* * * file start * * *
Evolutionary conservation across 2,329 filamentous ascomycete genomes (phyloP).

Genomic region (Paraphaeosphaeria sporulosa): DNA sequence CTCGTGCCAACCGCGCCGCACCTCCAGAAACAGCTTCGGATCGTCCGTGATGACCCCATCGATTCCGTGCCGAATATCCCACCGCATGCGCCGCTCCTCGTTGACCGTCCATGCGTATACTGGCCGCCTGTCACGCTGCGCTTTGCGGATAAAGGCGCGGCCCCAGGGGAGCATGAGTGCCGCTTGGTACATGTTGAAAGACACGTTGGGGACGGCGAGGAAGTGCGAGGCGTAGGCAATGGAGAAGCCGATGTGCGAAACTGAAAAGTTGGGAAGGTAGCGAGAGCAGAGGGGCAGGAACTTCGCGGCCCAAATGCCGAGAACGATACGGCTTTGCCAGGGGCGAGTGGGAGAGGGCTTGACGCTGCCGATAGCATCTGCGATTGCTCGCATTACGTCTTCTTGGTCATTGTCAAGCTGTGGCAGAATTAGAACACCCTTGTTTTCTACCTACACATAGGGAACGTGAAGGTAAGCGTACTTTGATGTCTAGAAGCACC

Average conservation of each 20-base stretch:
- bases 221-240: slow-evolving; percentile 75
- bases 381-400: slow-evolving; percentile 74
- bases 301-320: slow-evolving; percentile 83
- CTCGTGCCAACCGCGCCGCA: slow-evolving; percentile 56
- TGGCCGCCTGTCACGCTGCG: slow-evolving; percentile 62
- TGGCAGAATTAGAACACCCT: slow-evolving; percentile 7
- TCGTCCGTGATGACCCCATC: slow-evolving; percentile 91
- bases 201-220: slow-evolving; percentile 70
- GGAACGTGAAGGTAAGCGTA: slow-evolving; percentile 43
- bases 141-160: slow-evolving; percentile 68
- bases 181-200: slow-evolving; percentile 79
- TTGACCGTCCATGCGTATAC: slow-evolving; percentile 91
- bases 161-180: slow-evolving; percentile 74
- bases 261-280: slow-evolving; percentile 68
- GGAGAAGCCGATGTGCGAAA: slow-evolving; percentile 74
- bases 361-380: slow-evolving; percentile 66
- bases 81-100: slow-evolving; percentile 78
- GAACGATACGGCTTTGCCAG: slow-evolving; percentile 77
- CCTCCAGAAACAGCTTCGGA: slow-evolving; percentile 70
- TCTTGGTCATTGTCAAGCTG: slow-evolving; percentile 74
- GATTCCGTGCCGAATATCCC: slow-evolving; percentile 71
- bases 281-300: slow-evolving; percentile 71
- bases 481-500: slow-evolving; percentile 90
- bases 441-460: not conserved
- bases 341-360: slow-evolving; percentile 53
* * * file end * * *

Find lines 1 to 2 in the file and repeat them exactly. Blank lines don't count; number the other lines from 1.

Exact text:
Evolutionary conservation across 2,329 filamentous ascomycete genomes (phyloP).

Genomic region (Paraphaeosphaeria sporulosa): DNA sequence CTCGTGCCAACCGCGCCGCACCTCCAGAAACAGCTTCGGATCGTCCGTGATGACCCCATCGATTCCGTGCCGAATATCCCACCGCATGCGCCGCTCCTCGTTGACCGTCCATGCGTATACTGGCCGCCTGTCACGCTGCGCTTTGCGGATAAAGGCGCGGCCCCAGGGGAGCATGAGTGCCGCTTGGTACATGTTGAAAGACACGTTGGGGACGGCGAGGAAGTGCGAGGCGTAGGCAATGGAGAAGCCGATGTGCGAAACTGAAAAGTTGGGAAGGTAGCGAGAGCAGAGGGGCAGGAACTTCGCGGCCCAAATGCCGAGAACGATACGGCTTTGCCAGGGGCGAGTGGGAGAGGGCTTGACGCTGCCGATAGCATCTGCGATTGCTCGCATTACGTCTTCTTGGTCATTGTCAAGCTGTGGCAGAATTAGAACACCCTTGTTTTCTACCTACACATAGGGAACGTGAAGGTAAGCGTACTTTGATGTCTAGAAGCACC